• I want to talk about more...but I won't for a while, because it has mucho spoilers for the movie.  Believe it or not, there are many people who haven't read the book, nor seen the movie.  I'll do that in the future.  :)

Ok y'all.  Time to post this bad boy and let it ride.  Two weeks of radiation are done, and another 4 to go!  Woo!  Now if we could just get the Irinotecan cramping under control....

Friday, June 6, 2014

What words can express....?

Greetings All!

How does a person go about talking about what happened on Wednesday night?

At a macro view for those who aren't on FB and weren't there, hundreds and hundreds of people drove to Ypsilanti, waited an enormous amount of time to get a table, and then waited to get their food.  They did it with patience, they did it with fun and excitement, and they did it to help out my family.

The previous high water mark for events like this was nearly doubled by the event, and it astounded everyone's expectations.

Some lame micro level observations:
  • I was utterly amazed by the sheer number of people who drove out to spend time for the event, from so many different eras of my life.  A former girlfriend from HS, co-workers from my time in television, students who graduated 7 years ago, and a ton of people from this year.  It was a true spectrum of my life.
  • People in Belleville like fried meat.  
  • It was amazing how many students from so many years came out to support Amie.  I must be doing something right, occasionally.  :)
  • When asked, the people of this community show up in force, and it is beyond overwhelming.
I'm going to stop writing, because all my words are feeling horrifically insufficient to the task.  I lack the language to say thank you to the levels that I feel needs to be said.  We cannot possibly express our gratitude and thanks to the level they deserve.  Thank you.

Amie is doing as well as can be, all said.  She's in the process of trying to regulate her GI process, and is moving back towards normal.  I will spare you the details because after the last post, I'm sure I've warn out my poop welcome....and I know I'm going to do another post tomorrow about how it's Anya's birthday today.  That one will have lots of pictures.

Before I talk about this next part, I wanted to put up a disclaimer that there is no one in my life who is currently violating the diagram I'm about to reference.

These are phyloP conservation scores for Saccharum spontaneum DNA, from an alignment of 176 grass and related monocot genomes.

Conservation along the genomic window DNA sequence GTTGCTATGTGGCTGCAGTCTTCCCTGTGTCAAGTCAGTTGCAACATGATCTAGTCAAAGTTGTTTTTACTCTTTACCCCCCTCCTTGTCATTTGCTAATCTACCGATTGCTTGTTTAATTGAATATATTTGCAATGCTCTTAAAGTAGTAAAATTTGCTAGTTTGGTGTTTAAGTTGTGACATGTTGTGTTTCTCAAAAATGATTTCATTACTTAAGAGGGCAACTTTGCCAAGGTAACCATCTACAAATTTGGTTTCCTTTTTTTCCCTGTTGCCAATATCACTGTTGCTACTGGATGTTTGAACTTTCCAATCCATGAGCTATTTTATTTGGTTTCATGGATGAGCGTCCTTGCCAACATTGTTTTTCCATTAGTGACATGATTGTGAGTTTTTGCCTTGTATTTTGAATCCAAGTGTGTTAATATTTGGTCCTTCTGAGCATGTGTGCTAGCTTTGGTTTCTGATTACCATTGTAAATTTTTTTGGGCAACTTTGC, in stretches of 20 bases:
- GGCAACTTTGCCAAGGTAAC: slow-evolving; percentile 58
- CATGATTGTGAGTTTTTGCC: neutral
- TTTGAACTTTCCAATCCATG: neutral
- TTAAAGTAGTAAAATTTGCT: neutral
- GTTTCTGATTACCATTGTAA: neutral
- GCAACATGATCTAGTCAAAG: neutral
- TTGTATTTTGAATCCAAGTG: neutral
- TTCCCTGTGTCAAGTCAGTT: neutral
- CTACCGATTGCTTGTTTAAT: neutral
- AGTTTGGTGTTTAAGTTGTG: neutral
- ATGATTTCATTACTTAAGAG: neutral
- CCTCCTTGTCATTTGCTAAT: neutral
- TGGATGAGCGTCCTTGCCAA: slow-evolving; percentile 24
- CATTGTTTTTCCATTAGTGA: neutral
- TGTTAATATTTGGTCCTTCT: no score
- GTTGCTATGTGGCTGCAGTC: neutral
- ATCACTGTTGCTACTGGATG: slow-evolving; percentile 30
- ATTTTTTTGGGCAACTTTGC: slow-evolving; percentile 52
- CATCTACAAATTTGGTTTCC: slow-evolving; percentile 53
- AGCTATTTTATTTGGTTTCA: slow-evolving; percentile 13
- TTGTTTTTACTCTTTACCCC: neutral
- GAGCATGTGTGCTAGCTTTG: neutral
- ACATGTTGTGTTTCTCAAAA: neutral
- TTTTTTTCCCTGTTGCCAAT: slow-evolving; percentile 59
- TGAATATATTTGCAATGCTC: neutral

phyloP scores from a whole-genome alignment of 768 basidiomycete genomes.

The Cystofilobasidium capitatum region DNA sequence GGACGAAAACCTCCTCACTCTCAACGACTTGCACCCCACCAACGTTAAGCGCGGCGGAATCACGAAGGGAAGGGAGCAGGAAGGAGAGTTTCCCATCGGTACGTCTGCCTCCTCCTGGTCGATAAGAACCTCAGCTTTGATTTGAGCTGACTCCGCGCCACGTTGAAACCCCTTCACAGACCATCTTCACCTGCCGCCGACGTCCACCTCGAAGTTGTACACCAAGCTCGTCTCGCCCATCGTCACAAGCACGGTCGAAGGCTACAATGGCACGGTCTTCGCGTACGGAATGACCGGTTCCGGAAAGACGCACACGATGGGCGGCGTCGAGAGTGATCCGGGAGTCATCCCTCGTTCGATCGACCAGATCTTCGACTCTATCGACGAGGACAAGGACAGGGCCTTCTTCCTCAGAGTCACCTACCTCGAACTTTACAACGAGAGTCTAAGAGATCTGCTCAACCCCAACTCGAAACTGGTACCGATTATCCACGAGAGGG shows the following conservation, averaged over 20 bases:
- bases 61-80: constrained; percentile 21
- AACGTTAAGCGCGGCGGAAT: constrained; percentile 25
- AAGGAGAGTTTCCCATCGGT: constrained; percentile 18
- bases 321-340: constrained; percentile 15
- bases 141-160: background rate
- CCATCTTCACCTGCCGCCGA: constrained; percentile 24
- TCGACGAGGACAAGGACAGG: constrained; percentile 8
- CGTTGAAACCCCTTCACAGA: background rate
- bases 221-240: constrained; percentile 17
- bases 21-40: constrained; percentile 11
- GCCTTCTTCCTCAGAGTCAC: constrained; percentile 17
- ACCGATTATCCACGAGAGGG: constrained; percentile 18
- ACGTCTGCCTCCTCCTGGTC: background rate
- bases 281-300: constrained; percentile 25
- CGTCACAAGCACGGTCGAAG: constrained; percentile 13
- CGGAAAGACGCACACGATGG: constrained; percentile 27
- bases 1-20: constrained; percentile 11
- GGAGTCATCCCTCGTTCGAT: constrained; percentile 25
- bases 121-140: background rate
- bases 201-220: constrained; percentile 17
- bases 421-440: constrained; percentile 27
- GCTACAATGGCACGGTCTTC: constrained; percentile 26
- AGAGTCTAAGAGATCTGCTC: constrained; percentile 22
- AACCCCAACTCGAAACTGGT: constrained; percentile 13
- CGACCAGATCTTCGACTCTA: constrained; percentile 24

I just love the idea.

Lindsay, the friend who posted the John Green picture, posted the above diagram, with the accompanying article from Huffington Post, a few days ago on Facebook.  After reading the article, I thought about how awesome the idea is, and how nice it would be if everyone did this.

Here's the idea in a TL; DR - Comfort In, Dump Out. 

To start off, I'll describe what you see.  At the center of the diagram is the person suffering from an illness/catastrophe/seismic life event.  The circle directly outside of that is the most closest confidant/family member/life participant.  Each next circle is a person a little more removed from the person, all the way out to total strangers at the furthest edges.

When interacting with someone who is further in towards the center, you should never dump negativity, unasked for advice, criticism, whininess, or any other negative behavior.  They are struggling more than you, and you should not add to their burden.

If you feel the need to process what you've witnessed, what you're feeling, what you're dealing dump those feelings out....that is you talk to someone who is more removed from the situation than you are.

If you are interacting with a person inside the circle, you add comfort.  Whether that be a listening ear, a hug, a kind gesture, a whatever. You add comfort into the give what you can, you keep what you have, and dump out what you can't handle.

Putting that into practice, Amelie is at the center of the circle.  Shelley is one step closer than I am.  I try to be a listening ear more than anything else to Shelley, and not offer advice to what she's doing.  She's doing her absolute best to provide for Amelie every minute of every day, excepting when I'm there. My sister and parents are further out of the circle, and my coworkers further out from that.  

With this diagram and idea, we consciously consider our roles in each others lives, and then give to the inner circles what they need to survive/weather the crisis that they live within in their daily lives.

Like I said, not an indictment by any means of anyone's behavior, but something I think is really awesome in guiding behavior towards anyone in a moment of crisis, no matter what that may be.

Another post tomorrow with pictures from Anya's birthday dinner and then birthday party.  But for now, I want to get this one on the road.

One final thing...  I made this picture I'll post at the bottom of my blog from now on as a reminder to click on the ads before you leave.  It's making us a stupid amount of money, and we'd love for that to continue with something so easy to complete on your end.  So thanks again!